Explained: Preventing the Disposal of Lands Meant for Construction
Law No. 3 of 1976, which regulates land sales, fully and explicitly prohibits trading lands intended for construction within an approved general zoning plan. The law justifies this ban, stating that it will control real estate speculation, thereby preventing the prices of these lands from rising and compelling owners to construct on them. However, the ban constitutes a legal and constitutional violation of the rights granted to property owners – namely, the right to dispose of their own property.
In order to register the sale of a piece of land, civil courts – especially those in Damascus, Aleppo, and Homs – required a statement proving that the property was not covered by Law No. 3 of 1976, i.e. that it was not included in an approved general zoning plan. If it turned out that the property was included within a general zoning plan, then the court would issue a decision to dismiss the case and prohibit the registry of the sale.
This protocol continued until the issuance of Legislative Decree No. 26 of 2013, which “determines the cases for permitting or not permitting the owners of lands located within the boundaries of the zoning plans” and cancels the prohibitions set in Law No. 3 of 1976. In other words, Decree No. 26 permitted owners of lands located within zoning plans to dispose of those properties, with three exceptions:
First: Lands that belong to housing cooperatives may not be sold before they are constructed upon.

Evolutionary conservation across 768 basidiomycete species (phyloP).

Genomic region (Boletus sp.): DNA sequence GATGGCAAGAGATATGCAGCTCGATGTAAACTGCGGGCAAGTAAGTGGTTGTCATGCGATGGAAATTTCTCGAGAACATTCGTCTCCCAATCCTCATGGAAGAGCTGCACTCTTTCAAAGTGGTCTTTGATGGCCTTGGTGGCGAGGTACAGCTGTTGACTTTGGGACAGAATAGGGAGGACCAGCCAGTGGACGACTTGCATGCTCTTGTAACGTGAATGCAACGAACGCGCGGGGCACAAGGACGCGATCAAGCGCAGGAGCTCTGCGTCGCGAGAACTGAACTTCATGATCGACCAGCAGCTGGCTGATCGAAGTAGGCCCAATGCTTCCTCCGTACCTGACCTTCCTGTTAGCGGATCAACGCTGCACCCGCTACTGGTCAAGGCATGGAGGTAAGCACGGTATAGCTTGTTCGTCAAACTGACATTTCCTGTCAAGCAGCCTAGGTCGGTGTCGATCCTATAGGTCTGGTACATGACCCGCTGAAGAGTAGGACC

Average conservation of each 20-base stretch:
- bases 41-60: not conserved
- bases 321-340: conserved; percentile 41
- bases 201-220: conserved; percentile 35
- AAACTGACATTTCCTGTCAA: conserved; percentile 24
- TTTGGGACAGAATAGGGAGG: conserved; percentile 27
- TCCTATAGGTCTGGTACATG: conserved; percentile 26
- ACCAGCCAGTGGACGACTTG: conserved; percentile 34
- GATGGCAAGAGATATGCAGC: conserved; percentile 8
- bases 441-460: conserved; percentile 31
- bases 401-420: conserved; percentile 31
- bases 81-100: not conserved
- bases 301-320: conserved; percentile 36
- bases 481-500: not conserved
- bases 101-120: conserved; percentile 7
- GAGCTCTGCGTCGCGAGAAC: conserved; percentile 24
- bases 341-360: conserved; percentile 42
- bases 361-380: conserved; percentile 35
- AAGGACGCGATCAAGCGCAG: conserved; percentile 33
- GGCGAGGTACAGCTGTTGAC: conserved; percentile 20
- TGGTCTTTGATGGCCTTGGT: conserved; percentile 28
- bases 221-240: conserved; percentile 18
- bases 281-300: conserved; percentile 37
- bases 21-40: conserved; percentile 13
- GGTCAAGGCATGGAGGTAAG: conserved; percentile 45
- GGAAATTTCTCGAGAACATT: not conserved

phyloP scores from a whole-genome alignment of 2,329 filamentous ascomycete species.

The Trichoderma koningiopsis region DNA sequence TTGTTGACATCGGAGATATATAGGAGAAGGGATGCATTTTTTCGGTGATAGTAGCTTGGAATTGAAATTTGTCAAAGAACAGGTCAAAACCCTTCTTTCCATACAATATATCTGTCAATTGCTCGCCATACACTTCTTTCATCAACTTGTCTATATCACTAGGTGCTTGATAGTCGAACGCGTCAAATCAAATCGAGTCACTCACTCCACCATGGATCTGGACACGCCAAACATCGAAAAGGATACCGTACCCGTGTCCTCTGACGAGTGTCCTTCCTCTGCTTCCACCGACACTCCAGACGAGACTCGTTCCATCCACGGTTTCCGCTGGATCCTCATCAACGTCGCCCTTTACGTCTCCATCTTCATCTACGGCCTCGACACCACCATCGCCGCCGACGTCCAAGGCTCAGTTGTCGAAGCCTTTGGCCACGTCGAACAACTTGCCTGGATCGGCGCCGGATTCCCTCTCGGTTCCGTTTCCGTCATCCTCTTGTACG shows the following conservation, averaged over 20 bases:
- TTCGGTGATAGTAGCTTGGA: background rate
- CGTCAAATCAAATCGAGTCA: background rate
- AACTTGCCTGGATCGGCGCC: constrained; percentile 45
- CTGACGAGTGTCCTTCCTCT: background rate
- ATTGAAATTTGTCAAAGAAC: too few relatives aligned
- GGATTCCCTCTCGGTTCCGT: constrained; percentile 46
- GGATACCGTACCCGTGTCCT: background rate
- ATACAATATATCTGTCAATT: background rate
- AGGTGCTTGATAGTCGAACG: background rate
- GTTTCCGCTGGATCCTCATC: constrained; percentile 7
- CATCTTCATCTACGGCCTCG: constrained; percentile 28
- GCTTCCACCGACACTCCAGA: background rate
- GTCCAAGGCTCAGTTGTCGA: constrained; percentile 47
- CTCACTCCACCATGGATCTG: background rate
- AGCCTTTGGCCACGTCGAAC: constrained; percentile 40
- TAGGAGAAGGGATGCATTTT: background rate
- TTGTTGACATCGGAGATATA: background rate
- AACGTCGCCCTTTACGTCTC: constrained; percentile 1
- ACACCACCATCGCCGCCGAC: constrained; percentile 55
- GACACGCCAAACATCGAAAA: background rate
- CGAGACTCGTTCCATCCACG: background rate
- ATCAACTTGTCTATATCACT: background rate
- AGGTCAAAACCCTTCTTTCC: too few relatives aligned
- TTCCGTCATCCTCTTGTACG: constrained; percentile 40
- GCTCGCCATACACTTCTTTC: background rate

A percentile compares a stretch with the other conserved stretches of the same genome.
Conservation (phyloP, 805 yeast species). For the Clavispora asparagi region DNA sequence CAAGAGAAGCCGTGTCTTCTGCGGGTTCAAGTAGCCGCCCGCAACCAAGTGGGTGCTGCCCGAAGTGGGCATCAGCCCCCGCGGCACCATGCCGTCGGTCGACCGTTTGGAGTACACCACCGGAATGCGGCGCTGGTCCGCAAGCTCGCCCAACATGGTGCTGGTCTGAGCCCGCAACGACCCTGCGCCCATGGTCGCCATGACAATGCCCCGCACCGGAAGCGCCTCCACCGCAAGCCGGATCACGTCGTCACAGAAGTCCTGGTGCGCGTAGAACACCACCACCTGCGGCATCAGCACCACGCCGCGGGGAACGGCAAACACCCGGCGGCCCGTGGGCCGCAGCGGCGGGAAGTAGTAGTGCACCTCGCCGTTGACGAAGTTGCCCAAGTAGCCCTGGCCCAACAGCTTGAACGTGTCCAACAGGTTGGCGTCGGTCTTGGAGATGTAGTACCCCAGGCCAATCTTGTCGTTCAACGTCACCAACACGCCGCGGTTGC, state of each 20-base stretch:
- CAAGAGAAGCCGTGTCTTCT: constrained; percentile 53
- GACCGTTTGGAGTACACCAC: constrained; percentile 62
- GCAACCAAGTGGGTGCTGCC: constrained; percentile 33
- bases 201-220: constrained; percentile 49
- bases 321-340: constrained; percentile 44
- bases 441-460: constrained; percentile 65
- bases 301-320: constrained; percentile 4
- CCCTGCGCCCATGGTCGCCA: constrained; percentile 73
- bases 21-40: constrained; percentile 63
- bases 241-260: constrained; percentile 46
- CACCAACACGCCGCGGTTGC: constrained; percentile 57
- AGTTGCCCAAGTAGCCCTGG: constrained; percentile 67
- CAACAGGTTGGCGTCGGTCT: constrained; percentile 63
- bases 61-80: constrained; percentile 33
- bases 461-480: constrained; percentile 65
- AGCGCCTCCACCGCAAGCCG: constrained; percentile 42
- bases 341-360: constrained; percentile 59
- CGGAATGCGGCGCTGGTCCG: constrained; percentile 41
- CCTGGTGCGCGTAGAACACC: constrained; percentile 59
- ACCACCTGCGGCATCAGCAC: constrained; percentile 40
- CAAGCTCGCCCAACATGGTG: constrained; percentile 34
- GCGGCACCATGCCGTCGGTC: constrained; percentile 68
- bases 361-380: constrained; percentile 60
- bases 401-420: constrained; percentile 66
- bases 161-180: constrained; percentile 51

Second: For land that is sold by public institutions to a natural person or legal entity (a foundation or company), the buyer may not sell the property before constructing on it. Decree No. 26 exempts heirs who jointly own land that was purchased by their ancestors from public institutions, allowing them to sell such properties. However, those who buy such properties from these heirs may not sell them before constructing them.
Third: This exception concerns plots of land that were allocated by public institutions tasked with housing for natural persons or legal entities, or plots that were sold to these parties with the aim of building housing on them. The recipient or buyer of such properties – whether a natural person or legal entity – may not sell them before constructing them. The land after its subdivision takes the form of plots.
Decree No. 26 of 2013 prohibited cadastral affairs offices and notaries public from conducting real estate sales in the three cases above, and considered them null and void if they did occur. The decree also considered such sales, when they occurred, a type of fraud, with both the seller and the buyer punished with a fine and imprisonment between three months to two years.
It is clear, then, that Decree No. 26 of 2013 did not actually repeal Law No. 3 of 1976, in that it kept prohibitions on sales in the above three cases. This prohibition also constitutes a violation against the right of ownership, which is protected by the constitution. Infringing on this right is forbidden except in the public interest. This measure, however, is not included in Law No. 26 of 2013, as prohibition in the above three cases contains no clear public benefit. That being said, the decree does indirectly imply that prohibiting such sales has some social function.
On the other hand, owners of lands slated for construction may in some cases be unable to build anything due to financial hardship. In such cases, banning disposal of such land makes little sense. As such, the bans are inconsistent with the spirit and intention of the law, which is to develop the real estate investments process.